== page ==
Dumas makes a journey to Switzerland which will form the basis of his first travel book, published the following year.

1835
Dumas travels to Naples with Ida Ferrier (whom he will later marry), has a passionate affair in Naples with Caroline Ungher and falls in love with Italy and the Mediterranean.

1836
Triumph of Dumas’ play
Kean
, based on the personality
of the English actor whom Dumas had seen performing in Shakespeare in 1828.

1839
Mademoiselle de Belle-Isle
. Dumas’ greatest success in the theatre.

1840
Dumas marries Ida Ferrier. He travels down the Rhine with Gérard de Nerval and they collaborate on the drama
Léo Burckart
. Nerval introduces Dumas to Auguste Maquet who will become his collaborator on many of his subsequent works.

1841
Spends a year in Florence.

1844
The year of Dumas’ two greatest novels:
The Three Musketeers
starts to appear in serial form in March and the first episodes of
The Count of Monte Cristo
follow in August. Dumas starts to build his Château de Monte-Cristo at St-Germain-en-Laye. He separates from Ida Ferrier.

1845
Twenty Years After
, the first sequel to
The Three Musketeers
, appears at the beginning of the year. In February, Dumas wins a libel action against the author of a book accusing him of plagiarism. Publishes
La Reine Margot
.

1846
Dumas travels in Spain and North Africa. Publishes
La Dame de Monsoreau
,
Les Deux Diane
and
Joseph Balsamo
.

1847
Dumas’ theatre, the Théâtre Historique, opens. It will show several adaptations of his novels, including
The Three Musketeers
and
La Reine Margot
. Serialization of
The Vicomte de Bragelonne
, the final episode of the
The Three Musketeers
.

1848
A revolution in February deposes Louis-Philippe and brings in the Second Republic. Dumas stands unsuccessfully for Parliament and supports Louis-Napoléon, nephew of Napoleon I, who becomes President of the Republic.

1849
Dumas publishes
The Queen’s Necklace
.

1850
Dumas is declared bankrupt and has to sell the Château de Monte-Cristo and the Théâtre Historique. Publishes
The Black Tulip
.

1851
In December, Louis-Napoléon seizes power in a coup d’état, effectively abolishing the Republic. A year later, the Second Empire will be proclaimed. Victor Hugo goes into exile in Belgium where Dumas, partly to escape his creditors, joins him.

1852
Publishes his memoirs.

1853
In November, returns to Paris and founds a newspaper,
Le Mousquetaire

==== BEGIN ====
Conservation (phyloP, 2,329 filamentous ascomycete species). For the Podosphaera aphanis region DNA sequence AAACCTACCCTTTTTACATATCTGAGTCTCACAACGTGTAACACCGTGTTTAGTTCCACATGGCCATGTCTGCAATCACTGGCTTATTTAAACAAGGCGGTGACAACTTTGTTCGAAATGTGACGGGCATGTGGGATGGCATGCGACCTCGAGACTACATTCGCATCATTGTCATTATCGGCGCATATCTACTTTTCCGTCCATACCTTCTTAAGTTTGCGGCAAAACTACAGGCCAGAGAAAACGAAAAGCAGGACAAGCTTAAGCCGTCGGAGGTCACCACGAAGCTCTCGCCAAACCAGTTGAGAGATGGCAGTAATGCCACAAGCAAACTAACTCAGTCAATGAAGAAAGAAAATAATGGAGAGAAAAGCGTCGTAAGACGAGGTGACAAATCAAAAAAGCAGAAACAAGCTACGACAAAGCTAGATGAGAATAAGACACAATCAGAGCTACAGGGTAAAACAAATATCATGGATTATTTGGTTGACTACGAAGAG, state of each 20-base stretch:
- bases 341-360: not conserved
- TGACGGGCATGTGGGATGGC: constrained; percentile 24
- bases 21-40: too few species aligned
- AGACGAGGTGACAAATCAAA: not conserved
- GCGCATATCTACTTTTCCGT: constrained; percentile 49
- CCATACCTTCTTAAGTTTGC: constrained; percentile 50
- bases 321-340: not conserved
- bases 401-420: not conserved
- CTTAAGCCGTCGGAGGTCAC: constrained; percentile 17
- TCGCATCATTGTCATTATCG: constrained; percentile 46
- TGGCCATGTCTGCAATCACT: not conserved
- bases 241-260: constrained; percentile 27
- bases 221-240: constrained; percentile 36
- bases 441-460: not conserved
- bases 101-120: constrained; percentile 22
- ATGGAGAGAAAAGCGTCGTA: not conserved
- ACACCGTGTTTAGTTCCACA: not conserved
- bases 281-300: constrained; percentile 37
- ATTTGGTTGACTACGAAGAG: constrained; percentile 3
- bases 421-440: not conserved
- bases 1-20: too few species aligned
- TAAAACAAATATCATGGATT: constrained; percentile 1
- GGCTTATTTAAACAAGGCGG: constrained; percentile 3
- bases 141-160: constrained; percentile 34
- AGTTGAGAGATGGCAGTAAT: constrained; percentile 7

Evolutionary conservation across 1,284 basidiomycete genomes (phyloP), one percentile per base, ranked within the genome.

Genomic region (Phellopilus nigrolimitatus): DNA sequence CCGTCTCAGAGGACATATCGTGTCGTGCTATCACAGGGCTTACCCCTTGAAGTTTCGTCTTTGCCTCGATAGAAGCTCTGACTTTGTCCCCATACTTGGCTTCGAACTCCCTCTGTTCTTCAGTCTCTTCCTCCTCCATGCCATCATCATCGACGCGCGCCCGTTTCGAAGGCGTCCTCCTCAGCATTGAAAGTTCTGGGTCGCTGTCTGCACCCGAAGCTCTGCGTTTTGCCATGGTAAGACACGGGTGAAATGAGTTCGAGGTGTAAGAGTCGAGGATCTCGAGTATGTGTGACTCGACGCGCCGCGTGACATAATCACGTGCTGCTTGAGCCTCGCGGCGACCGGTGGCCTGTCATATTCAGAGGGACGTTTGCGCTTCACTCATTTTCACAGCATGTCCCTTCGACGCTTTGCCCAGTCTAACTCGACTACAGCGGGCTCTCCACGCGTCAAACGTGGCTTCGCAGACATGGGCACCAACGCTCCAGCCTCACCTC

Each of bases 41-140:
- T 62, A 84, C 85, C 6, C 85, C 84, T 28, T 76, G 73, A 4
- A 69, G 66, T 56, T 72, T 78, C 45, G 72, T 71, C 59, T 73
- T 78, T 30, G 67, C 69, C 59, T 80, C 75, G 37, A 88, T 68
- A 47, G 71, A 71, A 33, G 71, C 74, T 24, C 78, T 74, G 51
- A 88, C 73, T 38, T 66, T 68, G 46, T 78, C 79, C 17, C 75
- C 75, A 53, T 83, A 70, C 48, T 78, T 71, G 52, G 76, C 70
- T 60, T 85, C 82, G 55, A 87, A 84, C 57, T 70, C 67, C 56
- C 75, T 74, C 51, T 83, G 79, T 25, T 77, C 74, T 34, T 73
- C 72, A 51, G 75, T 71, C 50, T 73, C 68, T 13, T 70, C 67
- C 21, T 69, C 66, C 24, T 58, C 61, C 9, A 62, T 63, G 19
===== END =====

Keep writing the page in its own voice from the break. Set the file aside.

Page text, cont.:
. Publishes
Ange Pitou
.

1858
Founds the literary weekly,
Le Monte-Cristo
. Sets out on a nine-month journey to Russia.

1860
Meets Garibaldi and actively supports the Italian struggle against Austria. Founds
L’Independente
, a periodical in Italian and French. Garibaldi is godfather to Dumas’ daughter by Emilie Cordier.

1861–1870
Dumas continues to travel throughout Europe and to write, though his output is somewhat reduced. None the less in the final decade of his life, he published some six plays, thirteen novels, several shorter fictions, a historical work on the Bourbons in Naples and a good deal of journalism. He had a last love affair, with an American, Adah Menken, and indulged his lifelong passions for drama, travel and cookery.

1870
Alexandre Dumas dies on 5 December in Dieppe.

Introduction

‘Ah, a children’s novel,’ a Russian film-maker remarked when I told her that I was translating
The Count of Monte Cristo
. The comment was not intended to be disparaging, merely descriptive; and many people, in different cultures, would tend to agree with the categorization. Most will derive their idea of the novel, not from having read it, but because a kind of abstract of the storyline exists as part of the common culture: innocent man imprisoned, meets fellow-prisoner who directs him to a buried fortune, escapes and plots revenge. It has been adapted for film, television and the theatre, as well as being translated, abridged and imitated in print. It has supplied material for cartoons and comedy: the Irish comedian Dave Allen used to do a series of sketches around the theme of a young man (Dantès) breaking through a dungeon wall and encountering an old, bearded prisoner (Abbé Faria). Some events in the story are so well-known that they exist apart from the novel, like Robinson Crusoe’s discovery of Man Friday’s footprint, or incidents and characters from
Treasure Island
and
Frankenstein
.
The Count of Monte Cristo
is one of the great popular novels of all time and, like other popular novels, it has suffered the fate of being treated as not fully ‘adult’ fiction; like children’s fiction, it seems to inhabit a realm outside its creator’s biography and the period when it was written.